By Theresa Evans
For graduate students interested in the vast world of health care and health care policy, the new health communication concentration in the business communication graduate program is a step in the right direction.
According to Pamela Brown, director of the Master of Arts in business communication (MABC), the program consists of 33 online credits and prepares students to gather data, make sense of the information and turn it into effective campaigns that illustrate the pros and cons of health care.
Brown said the concentration is narrowly focused for people who want to work in this industry.
Brown mentioned that the MABC teaches all aspects of communication needed in a professional situation including writing, oral and visual communication, audience analysis, and specialized and strategic communication.
Those who work in the health industry are “engaging in communication with audiences. One of the biggest audiences, of course, would be the general public and health campaigns themselves,” Brown said. “Communicating to the public about health concerns involving behavior itself, choices that we make that affect our health, whether it involves the use of various products, medications, etc. Whether it involves the options that are available to people to support their health care needs. All of these require some kind of communication programming that goes on.”
According to Brown, many Rider alumni who studied journalism and public relations ended up in the health field.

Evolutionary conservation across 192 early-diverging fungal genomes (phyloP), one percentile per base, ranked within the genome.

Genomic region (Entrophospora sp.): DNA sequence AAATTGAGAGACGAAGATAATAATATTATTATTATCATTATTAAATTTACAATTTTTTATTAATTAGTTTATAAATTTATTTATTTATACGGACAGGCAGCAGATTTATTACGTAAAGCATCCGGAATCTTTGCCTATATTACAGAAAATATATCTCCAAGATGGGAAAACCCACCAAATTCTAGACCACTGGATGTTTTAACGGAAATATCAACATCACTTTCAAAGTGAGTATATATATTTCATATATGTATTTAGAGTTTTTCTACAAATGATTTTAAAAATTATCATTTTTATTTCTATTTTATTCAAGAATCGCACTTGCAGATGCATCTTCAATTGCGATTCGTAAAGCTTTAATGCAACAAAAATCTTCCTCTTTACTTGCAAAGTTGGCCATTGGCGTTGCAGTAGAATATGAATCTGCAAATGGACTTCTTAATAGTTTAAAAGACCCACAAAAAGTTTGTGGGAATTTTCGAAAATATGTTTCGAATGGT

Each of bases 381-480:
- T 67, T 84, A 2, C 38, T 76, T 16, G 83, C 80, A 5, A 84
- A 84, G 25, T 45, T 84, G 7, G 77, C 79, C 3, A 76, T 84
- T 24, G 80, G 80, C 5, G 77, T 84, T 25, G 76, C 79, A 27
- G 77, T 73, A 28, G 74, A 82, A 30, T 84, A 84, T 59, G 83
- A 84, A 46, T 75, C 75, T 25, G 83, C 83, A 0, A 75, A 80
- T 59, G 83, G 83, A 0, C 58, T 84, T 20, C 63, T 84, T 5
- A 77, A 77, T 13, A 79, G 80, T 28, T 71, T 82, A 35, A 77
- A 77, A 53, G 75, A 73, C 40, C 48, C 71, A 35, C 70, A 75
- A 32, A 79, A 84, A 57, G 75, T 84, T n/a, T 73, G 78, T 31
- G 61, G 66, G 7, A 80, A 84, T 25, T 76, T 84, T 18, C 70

“It doesn’t matter what your major was as an undergrad. This doesn’t require any background,” said Brown. “This is starting from zero, so whatever your major may have been, you may have an interest in moving into the health industry in some way. If you’re not necessarily somebody who’s oriented toward science or toward medicine and nursing, this might be the direction for you because you’ll be working with health information, but you don’t have to have that kind of very technical background knowledge and training.”
According to Brown, the 4+1 program, in which students complete four years of undergrad and then one for their master’s, is available through both the general Master of Arts in business communication and the health communication program.
“I would say that there are many benefits of an added concentration to a program,” said graduate student Sravya Gummaluri. “I feel as though allowing us to delve into a concentration that we are more interested in and suited to greatly helps us students in thinking about future career options and even finding future careers that will be a better fit.”
“For years, we’ve talked about developing this kind of a program,” Brown said. “It just took us a while.”